The role margins play in picture composition is not easy to explain. What''s worse, different books and training courses provide slightly different explanations. Here is a simple example of open vs closed framing.
When composing a shot, what we choose to frame has a direct impact over the viewer's emotional response. This applies both to real world filming and to synthetic imagery.
I often suggest my students to read Steven Katz''s "Film directing: shot by shot" as it's really an excellent resource. Chapter 15, Open and Closed framings, seems to be the one providing most trouble. This may also be due to different books providing different explanations of this open/close terminology.
What happens in practice when framing the picture
In short, when dealing with open and closed framing, we have to decide if the subject can cross the picture borders and appear to be partially inside and outside of the picture.
To better understand the meaning of this choice, have a look at the following shots. Content is the same in both, but the visual impact is different.
In the closed framing shot on the left, the viewer is led towards a stronger emotional response. This framing also stresses the importance of whatever the actress is looking at. This does not depend on the subject being larger. Rather, it''s due to the subject overpowering the image.
The open framing shot on the right is more objective, requires a lower emotional response and allows the viewer to wander over the frame. We can consider this more theatrical because the picture borders relate directly with stage boundaries.
In cinematography, the lower border is usually exempt from framing rules. Just like in real world, we tend to ignore what happens below the point of interest.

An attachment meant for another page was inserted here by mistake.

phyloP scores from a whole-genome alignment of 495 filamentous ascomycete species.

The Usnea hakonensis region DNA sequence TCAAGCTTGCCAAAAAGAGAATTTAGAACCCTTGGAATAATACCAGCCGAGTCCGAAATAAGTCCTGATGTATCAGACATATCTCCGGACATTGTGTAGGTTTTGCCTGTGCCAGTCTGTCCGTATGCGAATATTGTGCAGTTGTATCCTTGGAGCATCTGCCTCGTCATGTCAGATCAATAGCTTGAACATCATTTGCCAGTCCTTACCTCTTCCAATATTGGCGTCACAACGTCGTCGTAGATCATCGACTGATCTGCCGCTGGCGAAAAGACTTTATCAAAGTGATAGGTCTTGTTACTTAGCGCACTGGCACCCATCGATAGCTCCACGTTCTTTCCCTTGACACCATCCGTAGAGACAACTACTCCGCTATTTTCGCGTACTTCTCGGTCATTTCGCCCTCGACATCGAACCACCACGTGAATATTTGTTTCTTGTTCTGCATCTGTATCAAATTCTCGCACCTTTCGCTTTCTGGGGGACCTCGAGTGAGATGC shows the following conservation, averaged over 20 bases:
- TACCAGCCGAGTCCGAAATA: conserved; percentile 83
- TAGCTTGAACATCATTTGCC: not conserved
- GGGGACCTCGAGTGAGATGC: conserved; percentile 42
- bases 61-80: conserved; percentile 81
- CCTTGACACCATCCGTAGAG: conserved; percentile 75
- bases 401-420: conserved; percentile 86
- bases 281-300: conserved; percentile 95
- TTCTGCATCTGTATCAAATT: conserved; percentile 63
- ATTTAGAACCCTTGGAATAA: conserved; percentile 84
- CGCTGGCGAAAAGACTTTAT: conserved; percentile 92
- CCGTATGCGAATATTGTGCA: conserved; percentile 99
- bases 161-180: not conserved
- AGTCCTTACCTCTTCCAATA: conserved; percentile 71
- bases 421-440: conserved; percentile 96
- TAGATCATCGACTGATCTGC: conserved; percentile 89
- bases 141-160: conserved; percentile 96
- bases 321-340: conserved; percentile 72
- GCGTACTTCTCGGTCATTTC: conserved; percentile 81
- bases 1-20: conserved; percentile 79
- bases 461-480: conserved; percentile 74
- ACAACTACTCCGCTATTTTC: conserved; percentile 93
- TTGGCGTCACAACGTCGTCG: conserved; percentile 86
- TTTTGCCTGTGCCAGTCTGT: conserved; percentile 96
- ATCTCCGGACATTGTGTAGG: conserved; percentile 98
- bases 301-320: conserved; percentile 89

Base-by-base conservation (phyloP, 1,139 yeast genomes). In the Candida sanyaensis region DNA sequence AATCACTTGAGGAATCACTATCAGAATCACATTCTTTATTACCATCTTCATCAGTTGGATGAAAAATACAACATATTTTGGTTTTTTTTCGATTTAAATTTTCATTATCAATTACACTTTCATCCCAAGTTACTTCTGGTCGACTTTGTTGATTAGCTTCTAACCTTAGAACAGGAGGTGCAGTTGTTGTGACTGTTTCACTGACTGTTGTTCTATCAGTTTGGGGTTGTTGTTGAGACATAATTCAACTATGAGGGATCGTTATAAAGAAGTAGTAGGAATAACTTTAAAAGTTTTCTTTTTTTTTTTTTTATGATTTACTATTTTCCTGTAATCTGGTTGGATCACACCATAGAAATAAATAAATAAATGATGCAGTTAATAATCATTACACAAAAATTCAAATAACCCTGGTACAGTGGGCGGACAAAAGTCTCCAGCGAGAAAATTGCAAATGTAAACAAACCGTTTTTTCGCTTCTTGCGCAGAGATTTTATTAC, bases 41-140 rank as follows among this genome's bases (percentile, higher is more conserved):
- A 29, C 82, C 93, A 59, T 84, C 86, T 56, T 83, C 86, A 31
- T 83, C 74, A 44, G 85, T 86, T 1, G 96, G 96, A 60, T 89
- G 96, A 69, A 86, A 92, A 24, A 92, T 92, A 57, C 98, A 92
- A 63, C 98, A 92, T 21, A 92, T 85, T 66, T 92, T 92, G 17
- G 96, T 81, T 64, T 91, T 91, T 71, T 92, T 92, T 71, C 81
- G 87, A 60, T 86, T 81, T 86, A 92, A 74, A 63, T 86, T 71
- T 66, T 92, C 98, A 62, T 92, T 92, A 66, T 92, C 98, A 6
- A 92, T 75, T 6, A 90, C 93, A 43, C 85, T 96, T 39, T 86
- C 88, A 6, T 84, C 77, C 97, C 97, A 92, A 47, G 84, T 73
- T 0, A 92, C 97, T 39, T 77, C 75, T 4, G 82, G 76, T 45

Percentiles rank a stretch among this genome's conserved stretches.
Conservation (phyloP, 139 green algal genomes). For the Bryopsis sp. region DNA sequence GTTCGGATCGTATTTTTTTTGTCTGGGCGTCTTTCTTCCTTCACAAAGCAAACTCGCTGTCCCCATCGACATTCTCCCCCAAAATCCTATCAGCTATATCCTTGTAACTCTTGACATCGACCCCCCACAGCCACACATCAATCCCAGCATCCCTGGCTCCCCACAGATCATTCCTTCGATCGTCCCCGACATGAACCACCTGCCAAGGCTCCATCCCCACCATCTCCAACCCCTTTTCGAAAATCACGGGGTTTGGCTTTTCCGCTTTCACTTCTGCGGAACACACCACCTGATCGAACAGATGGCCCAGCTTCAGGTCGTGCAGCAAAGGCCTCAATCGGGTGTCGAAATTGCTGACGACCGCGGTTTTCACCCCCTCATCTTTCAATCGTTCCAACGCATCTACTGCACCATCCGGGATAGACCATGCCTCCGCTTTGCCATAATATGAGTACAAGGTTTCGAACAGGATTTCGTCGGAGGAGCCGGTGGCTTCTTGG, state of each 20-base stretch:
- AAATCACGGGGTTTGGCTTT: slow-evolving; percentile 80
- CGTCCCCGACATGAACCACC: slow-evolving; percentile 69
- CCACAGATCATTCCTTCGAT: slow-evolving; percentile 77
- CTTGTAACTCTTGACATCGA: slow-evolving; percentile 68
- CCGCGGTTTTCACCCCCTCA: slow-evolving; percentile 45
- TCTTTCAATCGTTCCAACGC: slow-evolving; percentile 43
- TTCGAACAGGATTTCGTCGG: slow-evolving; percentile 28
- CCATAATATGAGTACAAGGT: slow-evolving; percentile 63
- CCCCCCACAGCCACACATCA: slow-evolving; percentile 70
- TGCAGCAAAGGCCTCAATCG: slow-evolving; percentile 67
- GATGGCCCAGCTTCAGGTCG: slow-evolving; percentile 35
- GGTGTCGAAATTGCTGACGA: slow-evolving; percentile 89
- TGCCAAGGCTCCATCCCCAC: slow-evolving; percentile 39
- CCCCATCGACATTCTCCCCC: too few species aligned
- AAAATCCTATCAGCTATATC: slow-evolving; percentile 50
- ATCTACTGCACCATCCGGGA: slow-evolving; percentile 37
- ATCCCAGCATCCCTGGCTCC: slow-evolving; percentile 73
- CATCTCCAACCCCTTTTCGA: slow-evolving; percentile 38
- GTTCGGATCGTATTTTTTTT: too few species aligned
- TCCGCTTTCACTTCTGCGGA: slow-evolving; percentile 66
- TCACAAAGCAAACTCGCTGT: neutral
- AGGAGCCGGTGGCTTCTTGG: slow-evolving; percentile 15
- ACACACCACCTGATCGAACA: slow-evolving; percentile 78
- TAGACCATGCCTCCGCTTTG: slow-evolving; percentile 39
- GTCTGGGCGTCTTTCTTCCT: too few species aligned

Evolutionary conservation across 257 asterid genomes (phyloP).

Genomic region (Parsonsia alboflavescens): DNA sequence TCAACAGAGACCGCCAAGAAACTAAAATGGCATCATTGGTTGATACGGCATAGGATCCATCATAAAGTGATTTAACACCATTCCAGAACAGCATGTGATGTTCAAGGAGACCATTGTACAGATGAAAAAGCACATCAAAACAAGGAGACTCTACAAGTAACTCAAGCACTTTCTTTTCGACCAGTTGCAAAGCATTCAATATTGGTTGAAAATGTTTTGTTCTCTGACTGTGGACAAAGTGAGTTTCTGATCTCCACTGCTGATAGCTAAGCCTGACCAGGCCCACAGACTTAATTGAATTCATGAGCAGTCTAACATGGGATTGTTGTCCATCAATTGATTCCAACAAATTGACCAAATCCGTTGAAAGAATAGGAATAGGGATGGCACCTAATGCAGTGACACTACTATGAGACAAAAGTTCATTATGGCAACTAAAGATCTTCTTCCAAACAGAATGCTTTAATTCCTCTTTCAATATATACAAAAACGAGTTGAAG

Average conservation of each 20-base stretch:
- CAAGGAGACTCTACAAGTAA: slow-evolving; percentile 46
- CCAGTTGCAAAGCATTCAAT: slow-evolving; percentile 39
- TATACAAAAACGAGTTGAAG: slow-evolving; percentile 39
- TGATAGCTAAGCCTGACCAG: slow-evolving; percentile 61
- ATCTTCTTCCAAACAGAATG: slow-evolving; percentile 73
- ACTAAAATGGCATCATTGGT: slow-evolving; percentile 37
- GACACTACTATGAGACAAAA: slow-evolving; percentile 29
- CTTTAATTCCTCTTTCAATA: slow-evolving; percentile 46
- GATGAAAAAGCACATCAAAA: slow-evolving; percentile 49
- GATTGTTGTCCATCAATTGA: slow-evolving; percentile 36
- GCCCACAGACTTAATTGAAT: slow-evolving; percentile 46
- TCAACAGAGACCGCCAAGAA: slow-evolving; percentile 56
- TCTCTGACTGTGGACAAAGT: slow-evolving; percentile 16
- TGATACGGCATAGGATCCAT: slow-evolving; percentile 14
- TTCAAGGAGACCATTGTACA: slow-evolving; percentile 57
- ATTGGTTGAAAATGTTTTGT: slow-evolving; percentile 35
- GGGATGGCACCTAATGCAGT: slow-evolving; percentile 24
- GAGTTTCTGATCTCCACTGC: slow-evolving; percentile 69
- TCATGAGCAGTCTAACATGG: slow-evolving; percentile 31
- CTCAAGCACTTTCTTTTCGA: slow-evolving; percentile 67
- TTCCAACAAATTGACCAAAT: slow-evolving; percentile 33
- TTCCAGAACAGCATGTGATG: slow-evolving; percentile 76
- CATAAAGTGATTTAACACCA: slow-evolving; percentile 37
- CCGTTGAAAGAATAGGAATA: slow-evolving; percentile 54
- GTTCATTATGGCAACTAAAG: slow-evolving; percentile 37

A master's lesson on framing
A great example of open and closed framing is found in Sergej Ejzenstein's analysis of a painting by Valentin Serov, depicting actress Yermolaeva standing in front of a mirror.
By cropping the painting along the composition lines found in the background, Ejzenstein turns an open frame picture, with the actress standing entirely within the margins, into progressively tighter shots that ultimately become a closed frame.
Digital cinematography makes framing easy
In digital cinematography, choosing between an open or closed framing can become a post decision. Just use only closed framing when shooting. Images can then be converted rather easily to open framing with a little zoom in. Shooting HD the resolution loss is negligible.
Obviously doing the reverse is not possible as in open framing what lies outside the picture frame has not been captured at all.
- Steven D. Katz, "Film directing Shot by Shot", Ann Arbor, Michael Weise Productions, 1991, ISBN 0-941188-10-8
- Sergej Ejzenstein, "Izabrannye proizvedenija v sesti tomach", Moscow, Iskusstvo, 1963-1970